Steve Hackett photo ?Lulu Kyriacou Back in the Genesis days, many songs were credited as group efforts. But Hackett explains that “although everything that was written in Genesis was credited to everybody, not everything was written eyeball-to-eyeball. People were tending to bring in things in bits, and things were written face-to-face.” For Out of the Tunnel’s Mouth, Hackett composed alone and with Jo Lehmann, Roger King and a select few others. “I like both methods, really,” he says. “In the main I find most really great writing tends to go on in private, and then arranging things is the whole name of the game then.”

He elaborates on his understanding of the songwriting process. “I think that what has to happen is that the courageous start of a particular idea in the main has got to come from outside. And then you bring it in and turn an instrumental riff into a great song. Once you’ve got some idea of the rhythm, some idea of the chords, the atmosphere, it can set itself up for good writing. But I do try to get the best out of the people that I work with. For instance, today we — Jo Lehmann’s sister Amanda Lehmann and myself — and she was singing some stuff from a new tune of mine. We did about three tunes in one day. She’d sing harmony parts, and it was great just to see how it would shape up. Bit by bit, she covered all the harmonies that I did. And then she came up with some other ideas as well.”

Hackett says, “I’ve had a stunning day of recording today. You know, right at the end of this tune we were working on I was trying to get a note. I was trying to sing it myself and I couldn’t. I just knew that either I had to do it my androgynous best or maybe it would be a girl’s voice. And a girl singing that is just so joyful, to sing a note like that. You can’t do it all yourself, that’s what it comes down to. That’s what I’ve discovered.”

Born in 1950, Steve Hackett is a bit younger than the first wave of the British Invasion or beat group artists. “When I was growing up in the 60s,” he recalls, “the guys that were playing the great blues guitar were all five years older than me. But at the time when I was started listening to rock — I was buying my first records in about 1959, I think it was — I would’ve been buying Cliff Richard and the Shadows back in those days.”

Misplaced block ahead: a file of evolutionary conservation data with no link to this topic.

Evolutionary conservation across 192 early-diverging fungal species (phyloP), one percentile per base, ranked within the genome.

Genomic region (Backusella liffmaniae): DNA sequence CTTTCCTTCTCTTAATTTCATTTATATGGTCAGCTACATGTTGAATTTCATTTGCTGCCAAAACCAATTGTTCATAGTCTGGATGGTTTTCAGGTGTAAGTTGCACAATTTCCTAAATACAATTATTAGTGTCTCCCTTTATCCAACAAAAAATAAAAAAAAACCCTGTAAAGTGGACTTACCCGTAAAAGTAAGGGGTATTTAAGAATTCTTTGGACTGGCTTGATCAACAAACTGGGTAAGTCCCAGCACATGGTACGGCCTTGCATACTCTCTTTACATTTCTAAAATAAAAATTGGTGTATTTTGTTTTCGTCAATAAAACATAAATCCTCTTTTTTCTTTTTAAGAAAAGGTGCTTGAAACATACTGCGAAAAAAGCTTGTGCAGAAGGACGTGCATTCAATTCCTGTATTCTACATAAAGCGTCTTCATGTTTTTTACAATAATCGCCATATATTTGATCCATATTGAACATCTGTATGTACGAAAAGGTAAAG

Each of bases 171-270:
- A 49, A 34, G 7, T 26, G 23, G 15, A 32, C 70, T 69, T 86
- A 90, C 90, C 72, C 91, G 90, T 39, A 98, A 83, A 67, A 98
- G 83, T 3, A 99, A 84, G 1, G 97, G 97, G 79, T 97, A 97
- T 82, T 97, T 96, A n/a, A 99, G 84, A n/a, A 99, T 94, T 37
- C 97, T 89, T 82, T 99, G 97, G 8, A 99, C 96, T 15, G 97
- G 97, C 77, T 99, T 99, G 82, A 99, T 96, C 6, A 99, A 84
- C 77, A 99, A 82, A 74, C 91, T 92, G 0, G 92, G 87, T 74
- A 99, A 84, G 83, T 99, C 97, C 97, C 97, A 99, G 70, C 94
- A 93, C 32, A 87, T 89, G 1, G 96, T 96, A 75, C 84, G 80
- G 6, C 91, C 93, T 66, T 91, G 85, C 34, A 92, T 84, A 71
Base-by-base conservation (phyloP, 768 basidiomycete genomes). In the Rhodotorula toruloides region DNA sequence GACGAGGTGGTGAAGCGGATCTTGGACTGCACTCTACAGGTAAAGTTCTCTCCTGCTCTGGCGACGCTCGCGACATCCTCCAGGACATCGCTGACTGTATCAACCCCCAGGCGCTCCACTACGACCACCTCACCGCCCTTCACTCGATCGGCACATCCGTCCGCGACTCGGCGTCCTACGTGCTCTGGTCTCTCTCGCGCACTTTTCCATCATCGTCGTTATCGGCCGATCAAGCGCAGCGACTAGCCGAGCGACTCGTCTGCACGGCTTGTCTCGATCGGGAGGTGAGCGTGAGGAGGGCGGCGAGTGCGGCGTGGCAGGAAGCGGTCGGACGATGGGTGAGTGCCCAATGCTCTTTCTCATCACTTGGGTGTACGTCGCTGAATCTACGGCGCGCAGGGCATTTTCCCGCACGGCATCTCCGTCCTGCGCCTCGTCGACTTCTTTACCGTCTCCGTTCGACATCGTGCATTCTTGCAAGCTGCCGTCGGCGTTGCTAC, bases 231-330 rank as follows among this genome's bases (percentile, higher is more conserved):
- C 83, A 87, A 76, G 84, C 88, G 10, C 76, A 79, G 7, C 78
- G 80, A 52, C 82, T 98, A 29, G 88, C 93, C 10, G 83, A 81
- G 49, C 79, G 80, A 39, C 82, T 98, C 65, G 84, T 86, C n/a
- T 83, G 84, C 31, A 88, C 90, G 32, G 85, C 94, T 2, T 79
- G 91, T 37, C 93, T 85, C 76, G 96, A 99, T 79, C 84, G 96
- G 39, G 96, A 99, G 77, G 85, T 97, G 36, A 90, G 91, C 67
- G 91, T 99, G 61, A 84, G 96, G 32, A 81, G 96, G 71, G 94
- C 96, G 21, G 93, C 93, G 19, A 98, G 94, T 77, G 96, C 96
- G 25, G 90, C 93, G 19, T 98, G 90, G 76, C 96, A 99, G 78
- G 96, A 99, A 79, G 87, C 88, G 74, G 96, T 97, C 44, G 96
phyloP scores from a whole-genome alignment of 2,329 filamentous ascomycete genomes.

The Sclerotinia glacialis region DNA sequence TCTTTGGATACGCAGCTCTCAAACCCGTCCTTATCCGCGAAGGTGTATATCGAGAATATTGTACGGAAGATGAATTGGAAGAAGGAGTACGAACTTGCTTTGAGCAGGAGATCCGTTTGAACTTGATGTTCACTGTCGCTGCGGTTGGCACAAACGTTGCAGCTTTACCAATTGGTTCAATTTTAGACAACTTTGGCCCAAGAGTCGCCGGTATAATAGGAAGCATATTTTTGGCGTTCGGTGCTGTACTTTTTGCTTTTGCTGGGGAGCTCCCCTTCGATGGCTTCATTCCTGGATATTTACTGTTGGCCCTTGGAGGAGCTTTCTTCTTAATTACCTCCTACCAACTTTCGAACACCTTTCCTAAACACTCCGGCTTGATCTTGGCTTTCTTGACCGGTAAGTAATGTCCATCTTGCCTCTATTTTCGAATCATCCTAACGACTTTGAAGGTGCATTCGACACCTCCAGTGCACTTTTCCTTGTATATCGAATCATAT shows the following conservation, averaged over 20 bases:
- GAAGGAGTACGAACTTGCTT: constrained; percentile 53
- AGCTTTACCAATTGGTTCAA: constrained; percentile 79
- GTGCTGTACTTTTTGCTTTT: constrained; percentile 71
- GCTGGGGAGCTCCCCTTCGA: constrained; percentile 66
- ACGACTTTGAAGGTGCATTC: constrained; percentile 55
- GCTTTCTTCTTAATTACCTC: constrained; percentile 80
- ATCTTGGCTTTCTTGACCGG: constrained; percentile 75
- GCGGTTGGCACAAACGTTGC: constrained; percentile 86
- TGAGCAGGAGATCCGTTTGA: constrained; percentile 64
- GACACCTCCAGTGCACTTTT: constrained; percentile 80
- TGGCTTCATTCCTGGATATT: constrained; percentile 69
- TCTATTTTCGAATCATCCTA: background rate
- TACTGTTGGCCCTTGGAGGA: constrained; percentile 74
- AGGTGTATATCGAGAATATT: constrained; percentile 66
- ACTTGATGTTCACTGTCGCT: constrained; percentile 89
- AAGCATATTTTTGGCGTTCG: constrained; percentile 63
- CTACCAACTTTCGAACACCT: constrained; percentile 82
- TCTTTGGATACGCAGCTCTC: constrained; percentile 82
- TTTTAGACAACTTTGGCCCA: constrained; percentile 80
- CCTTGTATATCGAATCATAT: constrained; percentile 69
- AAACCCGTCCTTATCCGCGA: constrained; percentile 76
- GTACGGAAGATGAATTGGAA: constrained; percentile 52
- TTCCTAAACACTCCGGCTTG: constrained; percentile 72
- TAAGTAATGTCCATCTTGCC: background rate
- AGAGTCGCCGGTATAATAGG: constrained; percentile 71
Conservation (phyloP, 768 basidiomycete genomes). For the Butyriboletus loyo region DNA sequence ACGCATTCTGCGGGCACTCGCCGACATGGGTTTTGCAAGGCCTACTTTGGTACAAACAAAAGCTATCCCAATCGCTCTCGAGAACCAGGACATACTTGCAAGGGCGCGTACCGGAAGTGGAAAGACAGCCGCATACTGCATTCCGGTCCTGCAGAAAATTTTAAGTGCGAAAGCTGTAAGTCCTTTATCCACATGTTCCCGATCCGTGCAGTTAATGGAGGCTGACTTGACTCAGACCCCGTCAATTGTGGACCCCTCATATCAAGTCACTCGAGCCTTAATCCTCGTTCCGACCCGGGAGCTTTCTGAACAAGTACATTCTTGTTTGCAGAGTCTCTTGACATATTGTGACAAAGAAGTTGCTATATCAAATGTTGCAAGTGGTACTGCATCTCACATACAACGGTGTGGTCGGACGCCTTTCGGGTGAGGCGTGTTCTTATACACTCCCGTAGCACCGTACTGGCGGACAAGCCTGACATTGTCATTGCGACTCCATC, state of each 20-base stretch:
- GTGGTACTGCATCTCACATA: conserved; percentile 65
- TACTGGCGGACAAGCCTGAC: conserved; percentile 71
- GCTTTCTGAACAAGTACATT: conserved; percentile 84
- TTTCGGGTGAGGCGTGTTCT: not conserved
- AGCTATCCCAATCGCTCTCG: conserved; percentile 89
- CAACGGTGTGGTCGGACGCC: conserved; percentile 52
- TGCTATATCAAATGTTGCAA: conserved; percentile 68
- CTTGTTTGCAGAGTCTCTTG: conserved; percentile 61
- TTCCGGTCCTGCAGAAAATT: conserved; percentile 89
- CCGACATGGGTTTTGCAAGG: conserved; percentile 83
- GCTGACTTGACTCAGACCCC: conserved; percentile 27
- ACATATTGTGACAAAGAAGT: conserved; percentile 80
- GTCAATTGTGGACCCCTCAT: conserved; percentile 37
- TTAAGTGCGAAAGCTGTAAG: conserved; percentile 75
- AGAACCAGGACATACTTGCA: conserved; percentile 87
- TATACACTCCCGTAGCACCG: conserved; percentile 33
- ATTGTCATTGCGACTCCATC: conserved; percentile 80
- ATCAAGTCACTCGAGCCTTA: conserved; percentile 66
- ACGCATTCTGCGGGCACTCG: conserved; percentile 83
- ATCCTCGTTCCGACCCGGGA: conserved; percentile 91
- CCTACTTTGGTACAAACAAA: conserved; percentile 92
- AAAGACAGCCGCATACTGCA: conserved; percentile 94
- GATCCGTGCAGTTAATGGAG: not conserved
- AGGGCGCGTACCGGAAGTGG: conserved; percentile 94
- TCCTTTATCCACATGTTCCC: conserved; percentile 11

Steve Hackett photo ? Mark Marriott He continues, “It was an interesting time, but it was really not until around 1964 or 1965, whenever the Stones started doing their first album and Brian Jones was playing bottleneck guitar. It was the first time I really heard a guitar riff was the solo on ‘I Wanna Be Your Man.’ It was the first time I heard a guitar absolutely sounding right for me. You know, I was fascinated by the sound of guitars in the early days…the overdrive and the scream aspect of that that was something that was unforgettable for me. It was really the aural equivalent of getting on a Harley-Davidson bike and doing 100 suddenly. Everything else was like a Morris Minor doing 30 miles an hour! And that was the difference for me. It was musical delinquency. And it was glorious.”

Hackett’s shredding guitar approach on the breakneck “Tubehead” calls to mind the style of a slightly younger player, Joe Satriani. On the track, Hackett doubles the guitar attack with keyboard. But they don’t sound like keyboards. “There are moments,” Hackett notes with pride, “where you simply can’t tell if it’s guitar or synth. We used a keyboard sound that was a sample of a Fender Rhodes piano put through distortion and it meant that Roger could bend the notes on that with a flywheel as well. We found that approach more engaging and a more interesting sound than doing a solo guitar part. So you’ve got guitars that sound like keyboards, and keyboards that sound like guitars, all on the same tune.” He pauses then mentions, “that the area where I was most interested with Genesis in the very early days. It wasn’t always possible to tell what was playing, and I must admit I do enjoy that area very much: when I’m not really sure what I’m hearing. That’s always a great thing, I find.”

In the final installment in this three-part Steve Hackett feature, we’ll discuss instruments, technology, old Genesis albums and that band’s recent induction in to the rock and Roll Hall of Fame.